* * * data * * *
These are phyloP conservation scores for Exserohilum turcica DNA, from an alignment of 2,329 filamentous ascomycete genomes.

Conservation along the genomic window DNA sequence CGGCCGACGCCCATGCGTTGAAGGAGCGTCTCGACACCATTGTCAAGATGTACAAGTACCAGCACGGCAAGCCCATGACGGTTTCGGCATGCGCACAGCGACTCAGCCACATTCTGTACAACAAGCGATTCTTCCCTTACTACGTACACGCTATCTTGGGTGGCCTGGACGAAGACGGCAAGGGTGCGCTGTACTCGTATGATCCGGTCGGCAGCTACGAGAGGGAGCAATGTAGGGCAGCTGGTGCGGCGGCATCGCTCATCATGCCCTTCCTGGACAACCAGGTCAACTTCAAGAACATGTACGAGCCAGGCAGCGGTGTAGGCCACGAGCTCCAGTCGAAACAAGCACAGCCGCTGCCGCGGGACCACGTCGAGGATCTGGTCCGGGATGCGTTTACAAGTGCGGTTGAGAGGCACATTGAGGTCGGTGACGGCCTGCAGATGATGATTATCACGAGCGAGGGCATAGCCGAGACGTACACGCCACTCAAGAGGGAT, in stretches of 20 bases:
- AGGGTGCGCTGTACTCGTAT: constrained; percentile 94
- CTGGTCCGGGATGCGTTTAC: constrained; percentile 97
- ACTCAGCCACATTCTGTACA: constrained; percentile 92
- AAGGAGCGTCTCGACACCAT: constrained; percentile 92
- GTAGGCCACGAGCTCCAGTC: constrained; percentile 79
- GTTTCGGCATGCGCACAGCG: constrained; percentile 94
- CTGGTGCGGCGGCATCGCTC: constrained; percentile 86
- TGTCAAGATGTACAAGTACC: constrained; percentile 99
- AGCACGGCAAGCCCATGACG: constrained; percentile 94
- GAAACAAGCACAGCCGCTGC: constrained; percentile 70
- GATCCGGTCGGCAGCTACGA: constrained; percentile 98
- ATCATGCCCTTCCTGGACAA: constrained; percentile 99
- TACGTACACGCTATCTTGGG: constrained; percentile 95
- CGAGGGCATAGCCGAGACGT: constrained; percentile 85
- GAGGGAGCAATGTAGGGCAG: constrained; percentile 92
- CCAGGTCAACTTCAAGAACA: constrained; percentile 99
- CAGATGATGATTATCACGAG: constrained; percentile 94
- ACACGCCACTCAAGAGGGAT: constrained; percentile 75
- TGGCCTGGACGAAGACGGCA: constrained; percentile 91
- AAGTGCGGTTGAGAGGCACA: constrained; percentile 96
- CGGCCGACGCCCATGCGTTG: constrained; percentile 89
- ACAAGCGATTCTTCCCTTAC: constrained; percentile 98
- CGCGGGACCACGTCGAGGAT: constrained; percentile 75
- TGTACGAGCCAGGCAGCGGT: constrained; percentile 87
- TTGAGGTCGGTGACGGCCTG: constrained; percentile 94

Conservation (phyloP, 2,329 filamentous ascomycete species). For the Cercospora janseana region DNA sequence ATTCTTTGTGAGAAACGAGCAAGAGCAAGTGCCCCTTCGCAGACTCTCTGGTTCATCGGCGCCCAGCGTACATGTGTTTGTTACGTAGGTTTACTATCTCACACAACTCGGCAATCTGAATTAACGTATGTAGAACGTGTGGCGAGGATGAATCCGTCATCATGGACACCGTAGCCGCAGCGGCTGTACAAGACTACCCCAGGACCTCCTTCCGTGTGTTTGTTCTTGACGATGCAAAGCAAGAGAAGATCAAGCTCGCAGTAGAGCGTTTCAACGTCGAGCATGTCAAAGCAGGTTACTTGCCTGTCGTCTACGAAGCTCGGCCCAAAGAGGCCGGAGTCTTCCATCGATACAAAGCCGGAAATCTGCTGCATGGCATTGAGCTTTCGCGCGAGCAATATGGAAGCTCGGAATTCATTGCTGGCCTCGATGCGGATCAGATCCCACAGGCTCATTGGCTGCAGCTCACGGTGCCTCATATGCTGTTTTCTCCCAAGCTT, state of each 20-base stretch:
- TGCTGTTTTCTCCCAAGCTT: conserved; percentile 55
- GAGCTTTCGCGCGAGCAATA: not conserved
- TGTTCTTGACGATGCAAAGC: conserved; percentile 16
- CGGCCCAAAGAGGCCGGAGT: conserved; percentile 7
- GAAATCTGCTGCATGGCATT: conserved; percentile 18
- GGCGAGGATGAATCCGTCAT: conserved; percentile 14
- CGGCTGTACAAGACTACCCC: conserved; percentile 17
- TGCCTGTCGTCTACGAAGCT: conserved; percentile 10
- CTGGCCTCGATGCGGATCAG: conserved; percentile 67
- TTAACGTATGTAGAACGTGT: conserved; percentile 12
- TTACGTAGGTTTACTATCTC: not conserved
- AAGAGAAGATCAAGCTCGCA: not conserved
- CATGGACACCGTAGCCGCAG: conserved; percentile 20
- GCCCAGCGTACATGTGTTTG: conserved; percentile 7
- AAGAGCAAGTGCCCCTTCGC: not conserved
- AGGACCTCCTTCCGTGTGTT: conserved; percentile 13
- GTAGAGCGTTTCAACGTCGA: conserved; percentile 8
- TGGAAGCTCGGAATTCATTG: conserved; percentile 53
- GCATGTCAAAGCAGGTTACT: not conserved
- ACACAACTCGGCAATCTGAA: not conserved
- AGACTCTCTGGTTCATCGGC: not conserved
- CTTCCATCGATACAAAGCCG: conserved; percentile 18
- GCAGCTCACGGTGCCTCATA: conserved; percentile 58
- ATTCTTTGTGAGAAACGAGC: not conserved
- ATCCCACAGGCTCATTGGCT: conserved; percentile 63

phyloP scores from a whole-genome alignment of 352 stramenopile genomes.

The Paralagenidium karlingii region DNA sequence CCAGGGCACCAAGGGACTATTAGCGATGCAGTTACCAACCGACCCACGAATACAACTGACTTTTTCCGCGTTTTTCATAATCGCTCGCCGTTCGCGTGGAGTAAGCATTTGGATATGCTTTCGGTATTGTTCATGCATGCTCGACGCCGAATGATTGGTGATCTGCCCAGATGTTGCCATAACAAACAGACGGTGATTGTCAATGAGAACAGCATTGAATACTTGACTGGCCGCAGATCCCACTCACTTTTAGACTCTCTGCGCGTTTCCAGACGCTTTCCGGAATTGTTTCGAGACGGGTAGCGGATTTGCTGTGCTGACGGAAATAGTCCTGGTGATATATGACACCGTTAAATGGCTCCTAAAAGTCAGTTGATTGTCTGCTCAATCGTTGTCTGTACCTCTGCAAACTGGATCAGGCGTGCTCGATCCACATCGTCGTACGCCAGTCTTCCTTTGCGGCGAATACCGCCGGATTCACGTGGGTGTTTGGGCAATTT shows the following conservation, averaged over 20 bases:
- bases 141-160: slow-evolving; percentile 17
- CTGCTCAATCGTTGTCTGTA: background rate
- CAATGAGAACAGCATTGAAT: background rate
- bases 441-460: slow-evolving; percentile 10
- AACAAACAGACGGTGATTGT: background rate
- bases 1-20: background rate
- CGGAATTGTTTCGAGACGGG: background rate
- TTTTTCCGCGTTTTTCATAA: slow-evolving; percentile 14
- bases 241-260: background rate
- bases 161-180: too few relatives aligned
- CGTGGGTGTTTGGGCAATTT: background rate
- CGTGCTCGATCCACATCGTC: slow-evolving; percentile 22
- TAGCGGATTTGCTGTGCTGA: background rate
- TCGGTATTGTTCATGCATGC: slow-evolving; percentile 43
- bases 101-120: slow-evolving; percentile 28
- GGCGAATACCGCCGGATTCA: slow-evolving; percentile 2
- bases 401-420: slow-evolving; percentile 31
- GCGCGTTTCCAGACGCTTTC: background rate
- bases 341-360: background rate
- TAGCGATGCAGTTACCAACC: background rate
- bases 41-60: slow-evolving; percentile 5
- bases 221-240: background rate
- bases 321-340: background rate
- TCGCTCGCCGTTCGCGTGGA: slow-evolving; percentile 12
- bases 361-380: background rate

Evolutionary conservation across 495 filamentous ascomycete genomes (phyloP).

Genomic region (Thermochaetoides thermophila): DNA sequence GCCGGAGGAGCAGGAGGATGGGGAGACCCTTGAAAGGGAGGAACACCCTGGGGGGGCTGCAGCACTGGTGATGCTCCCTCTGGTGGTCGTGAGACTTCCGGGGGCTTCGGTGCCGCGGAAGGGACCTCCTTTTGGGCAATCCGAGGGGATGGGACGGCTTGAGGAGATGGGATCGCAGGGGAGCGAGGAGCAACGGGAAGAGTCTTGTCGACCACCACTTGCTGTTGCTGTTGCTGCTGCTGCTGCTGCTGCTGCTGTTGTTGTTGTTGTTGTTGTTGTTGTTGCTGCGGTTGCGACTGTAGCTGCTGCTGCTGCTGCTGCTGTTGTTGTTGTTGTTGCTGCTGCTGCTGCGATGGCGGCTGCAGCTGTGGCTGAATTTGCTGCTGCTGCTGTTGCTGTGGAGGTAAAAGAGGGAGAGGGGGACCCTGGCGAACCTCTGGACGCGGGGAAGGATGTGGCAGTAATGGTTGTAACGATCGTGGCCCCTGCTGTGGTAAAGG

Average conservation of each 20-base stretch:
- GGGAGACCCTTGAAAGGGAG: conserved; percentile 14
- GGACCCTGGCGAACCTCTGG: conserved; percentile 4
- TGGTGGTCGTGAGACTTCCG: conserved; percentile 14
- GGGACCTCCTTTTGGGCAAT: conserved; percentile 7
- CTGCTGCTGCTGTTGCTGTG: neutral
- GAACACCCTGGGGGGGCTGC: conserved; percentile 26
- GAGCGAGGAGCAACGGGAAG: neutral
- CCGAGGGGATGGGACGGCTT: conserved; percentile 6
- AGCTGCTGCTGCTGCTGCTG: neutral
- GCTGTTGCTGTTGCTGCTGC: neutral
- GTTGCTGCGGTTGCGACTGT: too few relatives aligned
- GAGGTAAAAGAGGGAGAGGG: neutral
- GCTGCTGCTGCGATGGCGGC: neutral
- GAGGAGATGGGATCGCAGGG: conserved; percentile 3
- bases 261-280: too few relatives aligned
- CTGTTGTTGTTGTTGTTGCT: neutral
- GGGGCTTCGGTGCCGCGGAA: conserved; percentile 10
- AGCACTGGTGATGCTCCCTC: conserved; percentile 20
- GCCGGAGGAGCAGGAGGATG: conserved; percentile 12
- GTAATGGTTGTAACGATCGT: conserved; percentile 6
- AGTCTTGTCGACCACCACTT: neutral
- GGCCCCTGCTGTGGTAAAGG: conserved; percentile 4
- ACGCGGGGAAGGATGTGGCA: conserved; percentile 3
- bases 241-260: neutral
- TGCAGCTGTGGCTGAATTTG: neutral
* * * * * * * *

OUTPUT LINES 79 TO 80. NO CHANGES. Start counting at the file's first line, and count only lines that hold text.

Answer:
- TCGCTCGCCGTTCGCGTGGA: slow-evolving; percentile 12
- bases 361-380: background rate